And in your particular project, you focused on the establishment of a multidisciplinary clinic. And this is something where I think a lot of the literature out there on looking at processes and time to treatment has focused on that. So is there data suggesting that multidisciplinary clinics specifically are a good intervention for improving timeliness of care?
So that's a good question. And the literature varies in terms of its robustness based on the type of cancer that we look at. So my group published a systematic review looking at multidisciplinary clinic models in lung cancer specifically. And we were surprised, actually, by the relative paucity of data in terms of what the optimal catalytic characteristics are, even just in terms of the number of studies that's actually evaluated a multidisciplinary clinic, per se.
In other cancer types, there is evidence that multidisciplinary clinics lead to better collaboration between specialists. There is some evidence, even in lung cancer, that perhaps there's better compliance with staging guidelines and guideline-based care when care is delivered in a multidisciplinary clinic. And there's also some evidence, though limited again, especially for lung cancer, surrounding the patient experience and patient satisfaction with their care when it's delivered in a multidisciplinary clinic model.
Yeah. Honestly, I don't think I've ever heard anyone argue that there's a downside to a multidisciplinary clinic. But I do appreciate studying measurable metrics that may demonstrate benefits because, of course, you have to get support for these sorts of things. So why don't you take me through your project's design, and what were the goals that you tried to achieve?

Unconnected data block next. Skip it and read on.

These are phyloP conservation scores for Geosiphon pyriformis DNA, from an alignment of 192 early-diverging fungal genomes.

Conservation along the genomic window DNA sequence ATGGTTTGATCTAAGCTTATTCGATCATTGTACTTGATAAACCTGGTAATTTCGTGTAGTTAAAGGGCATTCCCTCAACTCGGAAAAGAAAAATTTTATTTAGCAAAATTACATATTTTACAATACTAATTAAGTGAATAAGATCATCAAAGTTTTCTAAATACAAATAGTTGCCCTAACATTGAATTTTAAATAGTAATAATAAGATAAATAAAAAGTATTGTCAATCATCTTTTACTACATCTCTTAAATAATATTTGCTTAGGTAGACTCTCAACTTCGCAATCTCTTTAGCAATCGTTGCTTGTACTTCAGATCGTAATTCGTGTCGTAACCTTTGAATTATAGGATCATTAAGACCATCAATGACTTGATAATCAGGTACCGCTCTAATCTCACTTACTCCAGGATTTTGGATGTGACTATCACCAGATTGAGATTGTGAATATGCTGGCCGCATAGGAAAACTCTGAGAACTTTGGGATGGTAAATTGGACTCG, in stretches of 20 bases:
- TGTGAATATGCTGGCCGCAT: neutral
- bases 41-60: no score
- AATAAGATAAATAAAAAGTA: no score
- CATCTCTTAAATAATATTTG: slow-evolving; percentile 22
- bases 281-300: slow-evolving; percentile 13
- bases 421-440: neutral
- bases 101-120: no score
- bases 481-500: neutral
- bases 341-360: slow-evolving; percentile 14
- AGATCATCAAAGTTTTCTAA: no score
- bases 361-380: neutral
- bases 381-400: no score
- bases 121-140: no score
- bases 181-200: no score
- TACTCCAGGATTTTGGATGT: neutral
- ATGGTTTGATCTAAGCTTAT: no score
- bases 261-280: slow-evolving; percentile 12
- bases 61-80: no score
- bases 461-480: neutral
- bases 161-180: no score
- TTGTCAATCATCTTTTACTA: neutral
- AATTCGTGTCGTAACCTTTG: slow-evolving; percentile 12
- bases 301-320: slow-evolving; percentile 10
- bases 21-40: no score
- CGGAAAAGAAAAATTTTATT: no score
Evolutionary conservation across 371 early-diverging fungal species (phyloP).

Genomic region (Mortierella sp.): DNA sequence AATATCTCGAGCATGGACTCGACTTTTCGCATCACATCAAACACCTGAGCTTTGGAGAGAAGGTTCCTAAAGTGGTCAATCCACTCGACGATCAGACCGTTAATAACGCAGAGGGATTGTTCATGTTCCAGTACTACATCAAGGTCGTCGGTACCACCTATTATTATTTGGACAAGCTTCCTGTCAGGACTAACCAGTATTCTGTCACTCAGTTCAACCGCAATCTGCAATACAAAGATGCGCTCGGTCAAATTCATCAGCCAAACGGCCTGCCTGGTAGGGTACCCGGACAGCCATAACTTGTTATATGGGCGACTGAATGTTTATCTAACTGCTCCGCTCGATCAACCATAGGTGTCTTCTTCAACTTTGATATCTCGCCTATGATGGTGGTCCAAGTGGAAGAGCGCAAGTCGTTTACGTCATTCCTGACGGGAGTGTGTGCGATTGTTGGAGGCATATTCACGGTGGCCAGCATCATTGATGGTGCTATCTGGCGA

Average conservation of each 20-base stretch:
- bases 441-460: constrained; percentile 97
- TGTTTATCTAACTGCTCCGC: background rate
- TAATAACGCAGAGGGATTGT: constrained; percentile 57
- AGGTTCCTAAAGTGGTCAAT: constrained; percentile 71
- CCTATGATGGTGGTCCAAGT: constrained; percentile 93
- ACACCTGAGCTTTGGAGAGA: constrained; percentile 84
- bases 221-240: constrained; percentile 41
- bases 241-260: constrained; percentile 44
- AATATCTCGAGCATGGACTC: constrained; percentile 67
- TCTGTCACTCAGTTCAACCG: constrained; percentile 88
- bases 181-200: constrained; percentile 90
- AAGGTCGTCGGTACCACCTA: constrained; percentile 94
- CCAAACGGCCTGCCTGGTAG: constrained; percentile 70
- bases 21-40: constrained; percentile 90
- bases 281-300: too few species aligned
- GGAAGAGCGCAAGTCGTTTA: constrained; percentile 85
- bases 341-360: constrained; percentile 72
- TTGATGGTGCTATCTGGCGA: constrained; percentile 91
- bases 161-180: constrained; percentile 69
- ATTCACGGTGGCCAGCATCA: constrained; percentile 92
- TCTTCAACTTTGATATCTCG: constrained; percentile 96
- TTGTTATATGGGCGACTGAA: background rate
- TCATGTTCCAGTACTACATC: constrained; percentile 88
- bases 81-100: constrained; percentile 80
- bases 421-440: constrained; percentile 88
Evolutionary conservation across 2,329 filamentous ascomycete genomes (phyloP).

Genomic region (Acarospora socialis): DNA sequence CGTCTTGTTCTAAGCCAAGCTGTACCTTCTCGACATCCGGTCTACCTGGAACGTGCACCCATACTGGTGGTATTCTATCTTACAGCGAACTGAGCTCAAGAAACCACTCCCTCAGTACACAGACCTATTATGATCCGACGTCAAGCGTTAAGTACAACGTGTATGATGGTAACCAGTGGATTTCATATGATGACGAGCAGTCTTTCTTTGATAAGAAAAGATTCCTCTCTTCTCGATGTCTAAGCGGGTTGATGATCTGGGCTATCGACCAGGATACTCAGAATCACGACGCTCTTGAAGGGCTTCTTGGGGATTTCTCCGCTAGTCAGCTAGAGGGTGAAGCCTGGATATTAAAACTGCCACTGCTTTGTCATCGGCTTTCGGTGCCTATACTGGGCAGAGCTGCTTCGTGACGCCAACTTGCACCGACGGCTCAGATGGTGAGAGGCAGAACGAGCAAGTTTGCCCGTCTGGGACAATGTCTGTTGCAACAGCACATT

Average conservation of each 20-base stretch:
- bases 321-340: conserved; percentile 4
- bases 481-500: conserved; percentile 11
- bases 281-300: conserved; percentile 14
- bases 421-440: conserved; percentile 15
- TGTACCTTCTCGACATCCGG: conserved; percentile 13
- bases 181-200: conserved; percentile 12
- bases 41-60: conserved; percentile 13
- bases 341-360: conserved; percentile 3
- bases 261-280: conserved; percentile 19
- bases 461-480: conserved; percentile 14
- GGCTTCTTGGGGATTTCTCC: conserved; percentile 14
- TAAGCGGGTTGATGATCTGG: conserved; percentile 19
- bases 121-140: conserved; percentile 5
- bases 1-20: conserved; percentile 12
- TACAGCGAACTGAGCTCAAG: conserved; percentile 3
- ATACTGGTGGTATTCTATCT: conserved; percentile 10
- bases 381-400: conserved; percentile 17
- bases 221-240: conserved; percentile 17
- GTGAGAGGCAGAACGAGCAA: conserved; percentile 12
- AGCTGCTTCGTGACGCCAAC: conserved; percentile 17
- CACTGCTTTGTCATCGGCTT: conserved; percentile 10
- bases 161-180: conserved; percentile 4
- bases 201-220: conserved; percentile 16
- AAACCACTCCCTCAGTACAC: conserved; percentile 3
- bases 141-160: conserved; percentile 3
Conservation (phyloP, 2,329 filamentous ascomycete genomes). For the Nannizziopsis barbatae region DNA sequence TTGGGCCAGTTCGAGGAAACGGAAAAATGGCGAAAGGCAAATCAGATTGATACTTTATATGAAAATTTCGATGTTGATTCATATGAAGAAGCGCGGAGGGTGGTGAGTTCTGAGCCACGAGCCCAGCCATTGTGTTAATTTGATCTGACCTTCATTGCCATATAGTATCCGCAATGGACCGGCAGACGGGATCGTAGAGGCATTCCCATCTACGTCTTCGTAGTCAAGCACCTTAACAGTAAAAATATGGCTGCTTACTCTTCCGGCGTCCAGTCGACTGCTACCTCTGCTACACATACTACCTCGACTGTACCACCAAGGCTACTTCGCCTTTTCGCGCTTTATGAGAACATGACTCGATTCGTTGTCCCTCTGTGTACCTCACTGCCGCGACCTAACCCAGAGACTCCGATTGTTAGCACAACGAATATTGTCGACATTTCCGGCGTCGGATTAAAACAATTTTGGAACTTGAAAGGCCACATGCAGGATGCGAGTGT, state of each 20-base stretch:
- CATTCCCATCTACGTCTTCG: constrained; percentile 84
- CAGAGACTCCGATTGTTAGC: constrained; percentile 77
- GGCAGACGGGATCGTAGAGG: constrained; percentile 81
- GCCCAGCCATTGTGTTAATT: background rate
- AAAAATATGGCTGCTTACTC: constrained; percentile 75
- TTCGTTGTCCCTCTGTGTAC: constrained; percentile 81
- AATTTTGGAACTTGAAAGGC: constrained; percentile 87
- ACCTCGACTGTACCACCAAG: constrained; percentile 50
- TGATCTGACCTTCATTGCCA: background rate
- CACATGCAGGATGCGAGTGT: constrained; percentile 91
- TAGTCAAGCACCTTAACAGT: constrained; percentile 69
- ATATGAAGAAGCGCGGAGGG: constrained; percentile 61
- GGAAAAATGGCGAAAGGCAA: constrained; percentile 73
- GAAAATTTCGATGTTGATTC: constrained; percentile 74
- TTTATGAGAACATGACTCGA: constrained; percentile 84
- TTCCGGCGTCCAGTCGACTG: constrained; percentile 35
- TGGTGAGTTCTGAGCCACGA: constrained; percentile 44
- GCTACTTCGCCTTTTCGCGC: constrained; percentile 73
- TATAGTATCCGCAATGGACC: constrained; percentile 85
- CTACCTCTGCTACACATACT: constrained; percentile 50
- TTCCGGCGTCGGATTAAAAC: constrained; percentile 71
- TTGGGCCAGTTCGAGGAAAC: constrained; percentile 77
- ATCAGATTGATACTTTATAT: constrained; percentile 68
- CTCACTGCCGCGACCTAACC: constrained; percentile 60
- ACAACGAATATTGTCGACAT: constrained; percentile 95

So this is a quality improvement study. We started by identifying what our overall goals and outcome measures were and how we would go about achieving those goals. For us, the focus was to improve our transitions from the point of care of receiving a diagnosis of lung cancer through to starting treatment with an oncologist. So this particular setup was due to the fact that in our center we have a separate thoracic surgery program where patients with suspected early stage disease directly go to a thoracic surgery program and those with more advanced disease or suspected non-operable disease are initially managed by a respirologist, and then are seen through with the appropriate thoracic oncology specialist subsequently.
So for us, we looked at our data, and we actually identified that that time from transition, where a patient receives a diagnosis of lung cancer, to when they're first assessed by an oncologist was upwards of about two weeks. The time then to go on and start their first treatment for cancer was in the range of 40 to 45 days. And we identified that there was room to improve and set a target of reducing both of these individual time frames by about 10 days.
We hypothesized that if it could improve timeliness to seeing an oncologist from about 14 days to closer to 4 days-- 3 to 4 days-- that we would similarly lead to maybe about a 10-day improvement in time to treatment on the other end. So our improvement plan was to launch this multidisciplinary clinic. And we used a quality improvement called plan, do, study, act cycles, or PDSA cycles, to help facilitate that and fine-tune our multidisciplinary clinic along the way to make it even more efficient.